Studies show that heel runners have an overall injury rate that is approximately twice as high compared to forefoot runners, according to Antonio Krüger, professor of computer science at Saarland University in Saarbrücken. There, Krüger is the leader of the Innovative Retail Laboratory at DFKI, and with Professor Julia Knopf, manages the newly founded Research Center for Digital Education. Hence, he was also interested in the question of whether runners could learn a new movement through information technology alone. “An effective analysis of running technique can only be provided by professionals or expert coaches using slow-motion videos. Amateur athletes have no access to this. However, as more and more people run long distances, exposing themselves to the risk of knee injuries and stress fractures, answering this question is more necessary than ever before,” says Krüger.
Supported by his team, Antonio Krüger developed the running assistant Footstriker. The prototype is worn by the runner on the body and ensures the correct movement with the help of electro-stimulation (EMS). The painless surges come from electrodes that the runner sticks to the calf. The runner also carries the necessary EMS generator and the control unit, an Arduino microcontroller, on the body. In the shoes are insoles equipped with pressure sensors. The sensors allow researchers to see not only whether the runner is striking with the heel, middle or forefoot, but also whether the foot is straight on the ground or in the air. If the foot is in the air and the heel has previously been recognized, the control unit triggers a faint, painless current impulse and the calf muscle folds the foot forward. The runner now strikes with the middle or forefoot, protecting his health and running more efficiently.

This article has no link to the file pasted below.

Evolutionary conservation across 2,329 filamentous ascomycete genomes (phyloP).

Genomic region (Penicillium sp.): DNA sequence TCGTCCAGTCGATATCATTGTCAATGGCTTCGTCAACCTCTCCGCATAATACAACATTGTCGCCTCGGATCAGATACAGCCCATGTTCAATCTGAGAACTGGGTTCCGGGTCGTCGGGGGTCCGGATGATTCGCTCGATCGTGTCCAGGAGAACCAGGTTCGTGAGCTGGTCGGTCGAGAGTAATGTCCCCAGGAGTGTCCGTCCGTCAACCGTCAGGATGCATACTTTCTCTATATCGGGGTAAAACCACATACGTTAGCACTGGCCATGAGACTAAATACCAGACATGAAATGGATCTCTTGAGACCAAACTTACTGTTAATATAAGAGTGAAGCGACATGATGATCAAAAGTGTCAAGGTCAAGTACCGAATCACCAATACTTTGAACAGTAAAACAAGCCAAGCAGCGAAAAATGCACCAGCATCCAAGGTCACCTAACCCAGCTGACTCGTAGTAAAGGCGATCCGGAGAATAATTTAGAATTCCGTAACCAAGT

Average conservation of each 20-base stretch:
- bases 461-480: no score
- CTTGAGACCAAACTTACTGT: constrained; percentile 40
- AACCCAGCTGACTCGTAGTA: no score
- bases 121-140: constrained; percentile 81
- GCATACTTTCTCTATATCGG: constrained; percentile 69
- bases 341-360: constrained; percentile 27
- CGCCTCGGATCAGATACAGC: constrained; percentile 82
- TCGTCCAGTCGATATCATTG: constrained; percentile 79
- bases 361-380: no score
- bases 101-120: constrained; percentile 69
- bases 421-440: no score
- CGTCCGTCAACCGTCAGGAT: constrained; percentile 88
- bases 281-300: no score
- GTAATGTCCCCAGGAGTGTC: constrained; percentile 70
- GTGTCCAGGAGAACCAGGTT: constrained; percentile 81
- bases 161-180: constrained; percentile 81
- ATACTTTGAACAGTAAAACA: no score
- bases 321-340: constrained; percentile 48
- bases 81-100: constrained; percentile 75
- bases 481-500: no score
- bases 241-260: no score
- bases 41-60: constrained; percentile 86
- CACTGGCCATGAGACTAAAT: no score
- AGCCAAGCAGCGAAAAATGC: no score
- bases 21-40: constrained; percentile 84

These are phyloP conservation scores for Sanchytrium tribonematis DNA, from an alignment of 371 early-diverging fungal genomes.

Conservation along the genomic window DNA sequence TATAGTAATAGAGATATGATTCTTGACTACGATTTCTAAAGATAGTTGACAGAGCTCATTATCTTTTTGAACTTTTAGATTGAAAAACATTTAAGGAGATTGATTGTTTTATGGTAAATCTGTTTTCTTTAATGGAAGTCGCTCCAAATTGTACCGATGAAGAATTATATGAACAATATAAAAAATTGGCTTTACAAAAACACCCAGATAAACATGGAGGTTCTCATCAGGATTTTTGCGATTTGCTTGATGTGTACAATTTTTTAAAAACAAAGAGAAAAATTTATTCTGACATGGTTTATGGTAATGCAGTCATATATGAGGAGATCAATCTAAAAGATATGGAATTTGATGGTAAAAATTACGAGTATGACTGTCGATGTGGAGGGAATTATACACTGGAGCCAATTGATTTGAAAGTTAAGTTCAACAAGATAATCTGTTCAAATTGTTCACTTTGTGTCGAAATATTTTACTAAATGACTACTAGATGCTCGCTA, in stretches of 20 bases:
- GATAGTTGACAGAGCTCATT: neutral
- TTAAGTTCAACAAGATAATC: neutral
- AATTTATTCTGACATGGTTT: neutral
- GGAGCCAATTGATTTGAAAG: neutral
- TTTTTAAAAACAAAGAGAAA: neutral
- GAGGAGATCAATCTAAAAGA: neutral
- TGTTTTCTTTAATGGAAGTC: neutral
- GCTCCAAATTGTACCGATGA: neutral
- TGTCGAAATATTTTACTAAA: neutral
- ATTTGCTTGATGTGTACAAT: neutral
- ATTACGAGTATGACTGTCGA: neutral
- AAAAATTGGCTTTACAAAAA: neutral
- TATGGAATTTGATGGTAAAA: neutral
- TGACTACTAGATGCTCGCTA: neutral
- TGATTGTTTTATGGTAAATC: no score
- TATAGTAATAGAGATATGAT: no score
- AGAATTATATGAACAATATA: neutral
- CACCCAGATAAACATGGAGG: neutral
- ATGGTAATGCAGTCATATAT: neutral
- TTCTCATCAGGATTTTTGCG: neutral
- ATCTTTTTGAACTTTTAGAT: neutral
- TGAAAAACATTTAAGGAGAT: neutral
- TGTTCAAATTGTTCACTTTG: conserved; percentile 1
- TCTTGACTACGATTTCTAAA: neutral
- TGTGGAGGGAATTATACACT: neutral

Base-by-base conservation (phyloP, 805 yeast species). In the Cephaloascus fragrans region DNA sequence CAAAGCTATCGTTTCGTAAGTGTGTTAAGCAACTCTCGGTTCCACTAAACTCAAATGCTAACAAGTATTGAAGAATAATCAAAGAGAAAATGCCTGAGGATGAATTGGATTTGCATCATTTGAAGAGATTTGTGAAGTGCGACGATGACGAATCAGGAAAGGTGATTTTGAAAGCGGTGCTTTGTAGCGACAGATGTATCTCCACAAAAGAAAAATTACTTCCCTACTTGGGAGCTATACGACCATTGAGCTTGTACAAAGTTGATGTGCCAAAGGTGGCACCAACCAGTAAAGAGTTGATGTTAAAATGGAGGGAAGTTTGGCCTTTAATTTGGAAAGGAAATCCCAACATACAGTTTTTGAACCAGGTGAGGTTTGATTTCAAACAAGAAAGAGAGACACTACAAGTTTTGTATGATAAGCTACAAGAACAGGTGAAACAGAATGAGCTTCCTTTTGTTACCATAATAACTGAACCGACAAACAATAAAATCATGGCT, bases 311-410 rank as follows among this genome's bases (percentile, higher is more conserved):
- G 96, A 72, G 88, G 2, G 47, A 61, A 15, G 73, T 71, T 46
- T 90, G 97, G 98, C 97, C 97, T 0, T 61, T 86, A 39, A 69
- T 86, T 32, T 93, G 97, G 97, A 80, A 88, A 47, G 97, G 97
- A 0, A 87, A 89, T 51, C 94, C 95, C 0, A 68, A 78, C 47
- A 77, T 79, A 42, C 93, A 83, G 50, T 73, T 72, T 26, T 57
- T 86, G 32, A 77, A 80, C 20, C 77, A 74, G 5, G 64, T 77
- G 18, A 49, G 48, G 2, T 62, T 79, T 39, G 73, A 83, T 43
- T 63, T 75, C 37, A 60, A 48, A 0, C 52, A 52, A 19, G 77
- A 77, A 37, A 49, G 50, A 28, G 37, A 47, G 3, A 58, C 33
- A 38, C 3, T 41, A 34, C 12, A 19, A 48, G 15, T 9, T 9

The computer scientists have tested their running assistant on 18 people between the ages of 24 and 36 years. They were able to prove that using Footstriker during a run over three kilometers leads to significantly fewer heel-first strikes compared to the classic voice commands of a personal trainer. “After the run with Footstriker, we interviewed the runners. The result: They could describe the new, correct movement in their own words, although we had not provided any information about it. Obviously, they had learned it only with the help of the running assistant,” reports Krüger. He was supported during development by Mahmoud Hassan, Florian Daiber, Frederik Wiehr and Felix Kosmalla.
At the computer fair Cebit, the researchers invite every visitor to try out the Footstriker on the treadmill (Stand G75, Hall 27).